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Come the beginning of February, a cold and chilly month, the typical stereotype everyone knows about Germans being very serious and to-the-point quickly turns into one of the few times Germans cut loose and have a good time! What’s typically known as “the season of fools” would be an understatement. Germans break out every wacky and tacky costume they have, join or watch exciting and sometimes shocking parades and enjoy as much food as they possibly can before the beginning of Lent. Fasching for Germans is like Halloween for Americans. 

Depending on what region of Germany you’re either from or have visited, what we call ‘Mardi Gras‘ in the States can be called either KarnevalFasching or Fastnacht. Carnival celebrations start on November 11th at 11:11am but cease during Advent and the Christmas season. Then on Three Kings Day, January 6th and the twelfth day of Christmas, carnival celebrations resume. The Thursday before Faschingdienstag (Fat Tuesday) is known as Weiberfasching – a day where the women take the reins! Typically, Carnival is a week-long celebration known as “Crazy Days” that commences 52 days prior to Easter which included colorful parades on Rosenmontag, the Monday before Ash Wednesday which marks the beginning of the solemn Lent period. 

Fasching 2018

  • Thursday, February 8th – Weiberfasching – Women’s Fasching
  • Monday, February 12th – Rosenmontag
  • Tuesday, February 13th – Faschingdienstag – Fat Tuesday
  • Wednesday, February 14th – Aschenmittwoch – Ash Wednesday

Quite famously, the largest and wildest Karneval parades take place in Köln (Cologne), Düsseldorf and Mainz, each loaded with hundreds of themed floats and revelers dressed in costumes all participating in the fun!

Again, depending on the region of Germany you visit, a Krapfen can also be called Kräppel, Kreppel or Krebbel(chen) however in other areas it’s known as Fastnachtsküchelchen (literally little Karneval cakes) while in Berlin they’re called a Berliner but in eastern states they’re known as Pfannkuchen. Traditionally they come sprinkled with powdered sugar or filled with jelly while sometimes, they can get quite fancy with a variety of flavors. A mean joke that is often played, is filling them with mustard instead of jam. 

But WHY do Germans eat Krapfen like crazy during Carnival? 

Well the answer dates back to the religious meaning behind Mardi Gras and Lent. The Tuesday before Lent is about preparing to fast and to give up meat and fatty foods, for example.  The word ‘Carnival’ itself has to do with “carne” or “meat”, so the meaning is similar to Mardi Gras which means “fat Tuesday” in French. Basically, the time leading up to Faschingdienstag (Fat Tuesday) is an excuse to eat whatever you want without any regret before giving them up the next day.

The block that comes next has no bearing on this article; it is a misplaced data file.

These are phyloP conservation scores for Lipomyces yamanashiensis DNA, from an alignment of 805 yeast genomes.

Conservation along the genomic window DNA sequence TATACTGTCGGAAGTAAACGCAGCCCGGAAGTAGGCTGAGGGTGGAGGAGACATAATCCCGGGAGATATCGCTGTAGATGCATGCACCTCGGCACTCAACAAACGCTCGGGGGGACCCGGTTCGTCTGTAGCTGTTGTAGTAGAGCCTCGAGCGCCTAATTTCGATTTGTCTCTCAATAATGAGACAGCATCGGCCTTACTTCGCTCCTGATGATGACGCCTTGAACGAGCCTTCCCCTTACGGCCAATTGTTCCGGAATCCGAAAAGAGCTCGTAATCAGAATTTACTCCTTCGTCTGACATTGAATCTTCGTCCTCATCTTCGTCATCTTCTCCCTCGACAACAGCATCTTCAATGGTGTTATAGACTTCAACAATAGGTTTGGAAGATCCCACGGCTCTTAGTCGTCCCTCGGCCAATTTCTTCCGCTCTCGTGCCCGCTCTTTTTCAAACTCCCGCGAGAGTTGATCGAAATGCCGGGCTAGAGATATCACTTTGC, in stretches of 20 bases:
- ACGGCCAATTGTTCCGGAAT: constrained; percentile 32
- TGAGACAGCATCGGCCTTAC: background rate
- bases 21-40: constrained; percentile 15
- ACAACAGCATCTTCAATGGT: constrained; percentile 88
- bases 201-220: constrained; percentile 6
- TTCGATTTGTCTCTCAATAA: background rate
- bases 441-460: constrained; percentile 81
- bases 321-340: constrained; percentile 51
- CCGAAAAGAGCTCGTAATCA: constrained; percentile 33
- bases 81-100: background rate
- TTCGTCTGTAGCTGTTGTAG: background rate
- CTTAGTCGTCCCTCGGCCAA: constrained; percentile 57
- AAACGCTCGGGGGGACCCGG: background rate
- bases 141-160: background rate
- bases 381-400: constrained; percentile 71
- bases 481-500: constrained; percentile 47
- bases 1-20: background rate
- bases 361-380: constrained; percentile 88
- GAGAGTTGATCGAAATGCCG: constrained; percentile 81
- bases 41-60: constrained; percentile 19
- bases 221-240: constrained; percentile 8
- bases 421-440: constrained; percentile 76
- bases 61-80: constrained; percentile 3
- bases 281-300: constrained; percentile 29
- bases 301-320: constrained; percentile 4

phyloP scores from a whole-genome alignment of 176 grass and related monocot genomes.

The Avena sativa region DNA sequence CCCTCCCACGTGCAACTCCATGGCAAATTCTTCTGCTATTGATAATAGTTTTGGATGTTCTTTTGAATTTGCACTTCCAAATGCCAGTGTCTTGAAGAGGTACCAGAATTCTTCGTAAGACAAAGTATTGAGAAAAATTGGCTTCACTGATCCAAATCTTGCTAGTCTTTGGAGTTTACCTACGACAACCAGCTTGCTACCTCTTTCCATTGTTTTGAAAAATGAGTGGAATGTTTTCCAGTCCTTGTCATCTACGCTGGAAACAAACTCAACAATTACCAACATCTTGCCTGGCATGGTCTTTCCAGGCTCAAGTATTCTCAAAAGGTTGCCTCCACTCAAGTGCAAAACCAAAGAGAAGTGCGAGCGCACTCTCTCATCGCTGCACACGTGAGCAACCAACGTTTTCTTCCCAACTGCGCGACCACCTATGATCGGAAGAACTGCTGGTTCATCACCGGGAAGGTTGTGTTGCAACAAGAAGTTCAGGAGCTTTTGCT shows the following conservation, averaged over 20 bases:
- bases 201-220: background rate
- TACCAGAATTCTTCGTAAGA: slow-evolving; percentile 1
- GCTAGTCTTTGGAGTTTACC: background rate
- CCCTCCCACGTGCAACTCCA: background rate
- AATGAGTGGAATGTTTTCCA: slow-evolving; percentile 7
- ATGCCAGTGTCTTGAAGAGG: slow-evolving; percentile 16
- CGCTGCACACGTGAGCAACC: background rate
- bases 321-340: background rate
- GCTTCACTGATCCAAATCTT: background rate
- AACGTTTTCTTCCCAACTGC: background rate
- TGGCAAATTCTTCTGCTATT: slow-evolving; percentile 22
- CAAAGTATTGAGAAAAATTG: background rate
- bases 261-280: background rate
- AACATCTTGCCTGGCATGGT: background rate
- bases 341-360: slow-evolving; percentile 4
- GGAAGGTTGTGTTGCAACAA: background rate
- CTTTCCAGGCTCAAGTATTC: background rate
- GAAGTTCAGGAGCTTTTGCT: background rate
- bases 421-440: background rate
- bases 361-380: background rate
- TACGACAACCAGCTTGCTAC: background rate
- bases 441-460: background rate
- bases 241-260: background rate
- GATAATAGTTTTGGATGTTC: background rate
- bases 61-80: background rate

Here are the Krapfen I bought this morning which inspired this blog!

A Krafen is, like I said, a delicious, mouth watering, creamy goodness, sweet smelling jelly donut. The most common and traditional Krafen is filled with apricot jelly or raspberry jam and dusted with a coating of powdered sugar. Other forms of this heavenly desert are filled with chocolate crème, eggnog custard, champagne custard and many other fillings and sometimes covered in white chocolate, milk chocolate, poppy seeds and more. Some get pretty fancy! 

The more traditional Krapfen

Fasching (Carnival)

Many Carnival parades take place every year from Nice, France to Aalst, Belgium to Italy and even Cologne, Germany! No matter where you go, people dress up in the craziest costumes. Large parade floats are paraded down streets, often with political satire to other hot topics of the year which are typically quite controversial! 2017 was a year full of political satire against the United States and #45 which was quite difficult as an American to witness. I wasn’t sure whether I should laugh or cry at the brutal honesty. 

In Germany, political figures like Angela Merkle and Donald Trump received the brunt end of the jokes while other figures included Marie Le Pen from France and Geert Wilders from the Netherlands. The theme of the year was comparing all the populist leaders (excluding Merkle) to Hitler but with blonde hair, or the more controversial issue of building a wall between the United States and Mexico and who would pay for the wall. 

Köln (Cologne) is renowned for having quite crude political satire floats, which they themselves spark even more controversy but often result in a good laugh. Definitely not a place to take children! However, criticizing politicians is an essential part of Carnival in Germany and those who make their indelicate floats take it as a badge of honor. Politicians must either learn to take a joke or simply ignore it. 

Fasching in Neustadt – the largest Fasching in Niederbayern

Other times, local groups, clubs or bands join together to bring attention to their organization or business, also participating in the fun of dressing up! Often they throw candy or offer free shots to bystanders watching the parade! 



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